Local Media, Agencies in Puerto Rico Meet to Take Inventory and Make Plans

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A vehicle drives through streets filled with floodwater near destroyed homes from Hurricane Maria.
A vehicle drives through streets filled with floodwater near destroyed homes from Hurricane Maria. Credit: Alex Wroblewski/Bloomberg

The heads of Puerto Rico's main media outlets and ad agencies met today for the first time in San Juan to figure out which media are currently able to operate on the devastated island, and what audiences they are reaching.

From now on, the group will conduct a daily inventory of available media and distribute it by email and a WhatsApp group to agencies, who will cut-and-paste the information and send it to clients, said Edgardo Rivera, CEO of DDB Puerto Rico, after the meeting held at Telemundo's San Juan offices. (Cell phone service is functioning at about 30% of its usual capacity, and Rivera was able to make a call from his iPhone outside the Telemundo building).

An unprecedented degree of cooperation between competitors is also developing. Telemundo, for instance, is letting another channel, WAPA, use its signal, he said. And agencies including DDB, which didn't suffer major hurricane damage, are offering work space to shops whose offices were flooded. The DDB office is only open for half the day, between 7 a.m. and 1 p.m., to conserve hard-to-get diesel fuel for the back-up generator. (Rivera says he can't park his car on the street, due to the risk of thieves puncturing the gas tank to steal the fuel).

Some marketers are waiting it out, and have stopped advertising products that aren't essential in the current state of emergency. In their ads, retailers are focusing on what stores are open, and during which hours. At Walmart, a DDB client, about 30 of 50 Walmart, Sam's Club and Amigo stores are open, although Walmart's home office remains closed due to water damage, Rivera said.

Telecommunications companies have switched from product advertising to messages in print and social media with the latest information about the status of cellphone service.

Package goods brands, normally major advertisers, are focusing on distribution to make sure their products are available in stores, he says.

For one client, DDB has a team following and documenting client Puma Energy's efforts to distribute fuel and diesel to try to keep essential services operating, including hospitals, insurance companies and even reporters for media outlets. "We're moving from scheduling media to PR," he says. DDB teams are also sticking with other clients, because it's the only way to reliably stay in touch with them. "Communications are so limited that we need people to be with the client, at least for the next few weeks," he says.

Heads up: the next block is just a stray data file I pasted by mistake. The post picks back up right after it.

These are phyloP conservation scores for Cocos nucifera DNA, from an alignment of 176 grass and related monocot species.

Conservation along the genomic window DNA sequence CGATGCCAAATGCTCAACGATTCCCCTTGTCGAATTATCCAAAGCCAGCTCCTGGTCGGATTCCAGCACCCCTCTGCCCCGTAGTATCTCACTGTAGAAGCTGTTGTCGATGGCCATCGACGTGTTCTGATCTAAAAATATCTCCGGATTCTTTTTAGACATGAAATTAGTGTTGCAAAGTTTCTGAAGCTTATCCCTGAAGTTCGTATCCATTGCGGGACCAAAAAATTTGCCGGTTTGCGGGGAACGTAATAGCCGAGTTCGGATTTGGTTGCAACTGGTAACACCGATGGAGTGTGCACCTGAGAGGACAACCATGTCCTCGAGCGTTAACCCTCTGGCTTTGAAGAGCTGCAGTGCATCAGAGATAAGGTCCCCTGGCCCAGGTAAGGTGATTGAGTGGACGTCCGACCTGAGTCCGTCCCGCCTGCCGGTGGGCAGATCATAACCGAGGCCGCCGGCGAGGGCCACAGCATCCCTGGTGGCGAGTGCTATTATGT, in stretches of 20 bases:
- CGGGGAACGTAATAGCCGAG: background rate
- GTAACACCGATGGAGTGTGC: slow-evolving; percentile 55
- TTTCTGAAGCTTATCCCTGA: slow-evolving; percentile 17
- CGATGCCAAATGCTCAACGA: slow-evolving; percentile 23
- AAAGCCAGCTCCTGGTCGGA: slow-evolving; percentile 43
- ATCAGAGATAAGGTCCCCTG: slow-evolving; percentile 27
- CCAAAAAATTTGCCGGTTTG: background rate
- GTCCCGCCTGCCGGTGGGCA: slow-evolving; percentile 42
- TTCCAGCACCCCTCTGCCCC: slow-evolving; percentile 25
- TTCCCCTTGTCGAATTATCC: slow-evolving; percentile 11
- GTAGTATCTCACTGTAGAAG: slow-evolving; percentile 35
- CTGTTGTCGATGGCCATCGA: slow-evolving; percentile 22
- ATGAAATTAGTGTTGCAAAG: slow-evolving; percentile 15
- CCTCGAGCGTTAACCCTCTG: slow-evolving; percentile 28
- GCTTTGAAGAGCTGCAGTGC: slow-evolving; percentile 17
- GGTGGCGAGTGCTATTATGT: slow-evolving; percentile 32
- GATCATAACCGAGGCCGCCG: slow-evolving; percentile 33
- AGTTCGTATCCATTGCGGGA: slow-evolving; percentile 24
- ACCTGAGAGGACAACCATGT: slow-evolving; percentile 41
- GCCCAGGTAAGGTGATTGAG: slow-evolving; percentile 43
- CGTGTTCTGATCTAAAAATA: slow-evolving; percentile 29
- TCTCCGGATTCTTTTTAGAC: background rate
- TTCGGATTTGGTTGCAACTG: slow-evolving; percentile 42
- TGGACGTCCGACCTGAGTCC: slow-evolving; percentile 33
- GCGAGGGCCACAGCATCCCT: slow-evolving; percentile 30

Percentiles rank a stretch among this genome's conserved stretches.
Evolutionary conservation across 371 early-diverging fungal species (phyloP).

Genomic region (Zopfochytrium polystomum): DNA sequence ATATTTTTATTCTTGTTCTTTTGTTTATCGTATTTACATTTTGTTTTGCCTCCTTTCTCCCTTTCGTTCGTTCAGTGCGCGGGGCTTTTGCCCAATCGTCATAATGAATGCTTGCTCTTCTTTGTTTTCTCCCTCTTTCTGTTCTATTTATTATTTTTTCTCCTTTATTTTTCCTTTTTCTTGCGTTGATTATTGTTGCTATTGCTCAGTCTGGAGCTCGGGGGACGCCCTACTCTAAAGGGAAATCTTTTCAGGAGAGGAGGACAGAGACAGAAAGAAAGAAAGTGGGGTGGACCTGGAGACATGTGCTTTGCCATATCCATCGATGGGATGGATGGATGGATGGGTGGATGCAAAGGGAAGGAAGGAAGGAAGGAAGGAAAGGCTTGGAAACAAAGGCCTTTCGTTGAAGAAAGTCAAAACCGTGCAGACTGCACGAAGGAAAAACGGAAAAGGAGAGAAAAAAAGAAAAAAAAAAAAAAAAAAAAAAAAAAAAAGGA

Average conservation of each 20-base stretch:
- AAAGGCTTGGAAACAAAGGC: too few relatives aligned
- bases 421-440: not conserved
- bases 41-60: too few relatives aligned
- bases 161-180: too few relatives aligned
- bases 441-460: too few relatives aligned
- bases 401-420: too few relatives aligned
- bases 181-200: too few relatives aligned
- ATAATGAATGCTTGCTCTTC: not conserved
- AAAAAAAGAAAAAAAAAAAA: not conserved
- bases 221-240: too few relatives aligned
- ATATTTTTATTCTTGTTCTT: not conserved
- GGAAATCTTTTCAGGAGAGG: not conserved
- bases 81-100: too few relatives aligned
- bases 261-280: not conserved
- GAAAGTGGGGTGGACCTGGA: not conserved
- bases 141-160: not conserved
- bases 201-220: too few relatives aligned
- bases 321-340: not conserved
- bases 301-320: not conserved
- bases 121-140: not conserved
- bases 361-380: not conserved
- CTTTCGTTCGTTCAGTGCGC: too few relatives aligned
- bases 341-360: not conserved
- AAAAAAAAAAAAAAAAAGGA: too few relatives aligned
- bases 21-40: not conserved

Some highlights from today's meeting between media and agency execs:

Radio coverage is limited, and mostly AM frequencies. Telemundo and WAPA also have limited reach. Both broadcasters' digital channels are working, but most traffic is coming from U.S. viewers outside Puerto Rico who are desperate for news of family and friends. Newspapers like El Vocero and El Nuevo Dia are publishing, but with limited circulation, mostly in the San Juan metro area.

A billboard operator reported that only about four of hundreds of digital billboards are working because Puerto Rico is almost entirely without power except for back-up generators. The company is looking at placing covers on the digital billboards so that paper posters can be put on those surfaces instead.

San Juan's airport is packed with people trying to leave the island, but there are still few commercial flights. DDB has several employees from Colombia, who left Wednesday on a military plane as the country evacuated its citizens. They'll work out of DDB Colombia in Bogota, he says.

Agencies are also looking for help from U.S. headquarters to meet payroll and get cash to employees in Puerto Rico. As cash gets scarce and some banks remain closed, lines at ATMs are growing to five hours or longer. One agency is looking into having money wired from the U.S. to an international bank in San Juan that would make up bundles of cash and deliver the money to the agency under armed guard to distribute to staffers.

On an island where electricity, phone and internet service are scarce, and supplies of many products are dwindling, plans change daily.

"The uncertainty of not knowing what will happen tomorrow is killing us," Rivera says.

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